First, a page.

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Noor trial: Defense says Noor saw figure outside squad, feared ambush


Tuesday April 9, 2019
By Jon Collins, Riham Feshir, Cody Nelson

Former Minneapolis police officer Mohamed Noor leaves the Hennepin County Government Center after the first day of trial in Minneapolis on April 1, 2019. 

Minneapolis -  Mohamed Noor fired his weapon to protect his terrified partner in an alley after seeing a figure by the driver's side window of his police squad raise their right arm, the ex-Minneapolis police officer's lawyer argued Tuesday.

Calling it a potential "ambush scenario, a setup," Peter Wold argued that Noor feared for his life and his partner's life as they responded to a 911 call.

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Noor shot the 911 caller, Justine Ruszczyk.

Wold argued that Noor fired after his partner, officer Matthew Harrity exclaimed "Oh Jesus" after hearing a thump or bang on the squad.

"Sometimes your job has negative and unintended circumstances, and that is exactly what happened in that narrow dark alley in those split seconds that night," Wold told jurors.

 The question of whether there was a thump on the squad was key for the defense and prosecution in Tuesday's opening statements.

Earlier, prosecutors argued that the thump was made up later, that no police at the scene talked about a thump on the squad that night.

Prosecutors also said that officers at the scene turned their body cameras on and off, including the sergeant who took Noor's statement, so there is no audio of that encounter, just silent video from the 30-second delay.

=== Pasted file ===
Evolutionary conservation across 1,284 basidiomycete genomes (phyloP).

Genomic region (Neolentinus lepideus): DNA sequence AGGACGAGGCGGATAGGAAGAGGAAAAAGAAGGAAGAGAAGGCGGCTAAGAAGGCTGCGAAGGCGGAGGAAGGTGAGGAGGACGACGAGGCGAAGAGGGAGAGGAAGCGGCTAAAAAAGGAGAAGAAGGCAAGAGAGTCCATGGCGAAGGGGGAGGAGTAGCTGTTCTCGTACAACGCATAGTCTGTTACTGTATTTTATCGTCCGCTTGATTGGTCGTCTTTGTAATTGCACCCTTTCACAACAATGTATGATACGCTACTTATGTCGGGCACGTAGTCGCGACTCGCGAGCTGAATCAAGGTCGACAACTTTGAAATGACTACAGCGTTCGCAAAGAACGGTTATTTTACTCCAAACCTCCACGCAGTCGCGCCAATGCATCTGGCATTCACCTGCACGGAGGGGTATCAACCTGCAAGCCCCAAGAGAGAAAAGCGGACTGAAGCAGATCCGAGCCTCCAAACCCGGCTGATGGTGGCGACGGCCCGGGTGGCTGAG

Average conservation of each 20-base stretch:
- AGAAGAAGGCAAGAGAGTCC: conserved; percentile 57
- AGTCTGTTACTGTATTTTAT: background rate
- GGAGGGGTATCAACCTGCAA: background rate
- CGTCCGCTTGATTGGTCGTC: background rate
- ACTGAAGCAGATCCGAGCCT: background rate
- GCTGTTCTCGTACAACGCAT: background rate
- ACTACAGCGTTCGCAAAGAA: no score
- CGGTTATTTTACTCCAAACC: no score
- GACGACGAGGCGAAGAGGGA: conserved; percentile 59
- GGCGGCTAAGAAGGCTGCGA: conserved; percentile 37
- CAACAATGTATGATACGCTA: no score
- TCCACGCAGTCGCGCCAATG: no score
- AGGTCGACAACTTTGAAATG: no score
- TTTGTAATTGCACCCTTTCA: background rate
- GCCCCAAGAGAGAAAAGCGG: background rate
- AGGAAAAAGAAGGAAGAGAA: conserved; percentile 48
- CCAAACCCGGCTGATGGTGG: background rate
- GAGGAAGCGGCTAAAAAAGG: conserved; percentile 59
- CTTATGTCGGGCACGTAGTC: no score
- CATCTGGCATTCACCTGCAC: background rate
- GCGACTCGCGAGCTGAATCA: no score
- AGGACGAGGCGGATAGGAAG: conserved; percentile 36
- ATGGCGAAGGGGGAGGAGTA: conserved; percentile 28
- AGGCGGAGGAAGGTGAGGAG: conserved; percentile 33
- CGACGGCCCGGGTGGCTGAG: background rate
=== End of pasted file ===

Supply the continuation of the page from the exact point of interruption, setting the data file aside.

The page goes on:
Noor is charged with second- and third-degree murder and second-degree manslaughter in the killing of Ruszczyk, also known as Justine Damond, in July 2017. She had called 911 to report what she thought was an assault happening behind her home.

Investigators say Noor, one of the responding police officers, shot Ruszczyk through the open driver's side window of the squad. He's only the second officer to be charged in an on-duty killing of a civilian in Minnesota.

Wold called Ruszczyk's killing "a tragedy, but in no way was it a crime."

At one point, Judge Kathryn Quaintance scolded Wold for trying to talk about an incident where a police officer was ambushed earlier in 2017. "We're not here for headlines," she told the lawyer. "Talk about the evidence in the case and what the evidence will show."

'OK, the police are here'

Prosecutor Patrick Lofton laid out the facts of the case while displaying a photo of Justine Ruszczyk for the jury. He began and ended with what she told her fiance Don Damond on the phone: "OK, the police are here."

Lofton said Ruszczyk was holding nothing but a gold iPhone. The same phone she used to call 911.

"He (Noor) fired that shot without saying a word," Lofton said.

The prosecution said the incident began earlier in the evening with another 911 call Noor received about a woman who seemed to be lost or had dementia and was walking around Ruszczyk's neighborhood. That call came at 9:15 p.m.

Lofton said that 911 caller called three times and will testify that she contacted police the next day when she heard about the shooting and was told to talk to the Bureau of Criminal Apprehension but then told the information was not relevant.

He said Noor and his partner didn't see anything and left.

An hour and a half later, they responded to Ruszczyk's call about a "female screaming behind the building." Lofton said they cleared that call and "weren't going to go out and look for female screaming behind the building."

The prosecutor said he plans to introduce a body cam recording after the shooting where Harrity is heard saying he and Noor were surprised by Ruszczyk and that when a responding officer suggests seeking out a suspect, Harrity says "it was our shot."

 Wold argued the facts will show that Noor's acts were not those of a criminal and that he acted reasonably with the information he had at the time.